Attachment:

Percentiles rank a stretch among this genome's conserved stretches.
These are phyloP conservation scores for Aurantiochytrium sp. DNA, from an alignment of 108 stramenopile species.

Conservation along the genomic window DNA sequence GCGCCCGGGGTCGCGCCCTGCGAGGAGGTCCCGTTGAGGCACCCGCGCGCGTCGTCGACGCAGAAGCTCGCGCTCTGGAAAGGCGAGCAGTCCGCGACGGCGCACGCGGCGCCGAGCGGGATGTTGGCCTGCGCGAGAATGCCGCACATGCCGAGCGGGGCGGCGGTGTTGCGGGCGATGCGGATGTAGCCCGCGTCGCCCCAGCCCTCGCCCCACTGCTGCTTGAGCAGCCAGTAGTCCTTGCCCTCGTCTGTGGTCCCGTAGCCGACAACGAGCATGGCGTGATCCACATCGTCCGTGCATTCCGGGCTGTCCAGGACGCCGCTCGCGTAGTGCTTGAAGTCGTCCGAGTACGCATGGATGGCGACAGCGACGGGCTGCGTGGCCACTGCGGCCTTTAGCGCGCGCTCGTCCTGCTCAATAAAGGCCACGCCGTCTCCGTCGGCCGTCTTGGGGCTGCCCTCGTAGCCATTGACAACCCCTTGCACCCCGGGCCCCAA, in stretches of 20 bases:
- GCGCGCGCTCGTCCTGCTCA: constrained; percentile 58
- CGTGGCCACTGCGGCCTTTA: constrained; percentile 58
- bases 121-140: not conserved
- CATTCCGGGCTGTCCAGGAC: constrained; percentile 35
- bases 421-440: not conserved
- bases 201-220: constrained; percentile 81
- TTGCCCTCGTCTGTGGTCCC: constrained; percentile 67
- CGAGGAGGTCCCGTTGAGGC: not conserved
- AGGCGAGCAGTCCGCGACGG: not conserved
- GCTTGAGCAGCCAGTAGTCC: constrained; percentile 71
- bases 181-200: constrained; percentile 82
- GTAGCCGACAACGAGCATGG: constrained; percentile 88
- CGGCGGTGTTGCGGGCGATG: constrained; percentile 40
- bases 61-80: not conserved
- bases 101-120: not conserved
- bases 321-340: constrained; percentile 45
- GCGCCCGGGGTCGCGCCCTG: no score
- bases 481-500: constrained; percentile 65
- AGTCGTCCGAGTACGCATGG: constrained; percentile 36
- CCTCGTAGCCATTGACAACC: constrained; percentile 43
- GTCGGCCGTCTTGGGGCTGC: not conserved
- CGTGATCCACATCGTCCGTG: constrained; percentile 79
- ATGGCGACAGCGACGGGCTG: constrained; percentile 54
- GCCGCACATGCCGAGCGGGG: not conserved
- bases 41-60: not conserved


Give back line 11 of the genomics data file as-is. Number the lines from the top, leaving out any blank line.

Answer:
- CGAGGAGGTCCCGTTGAGGC: not conserved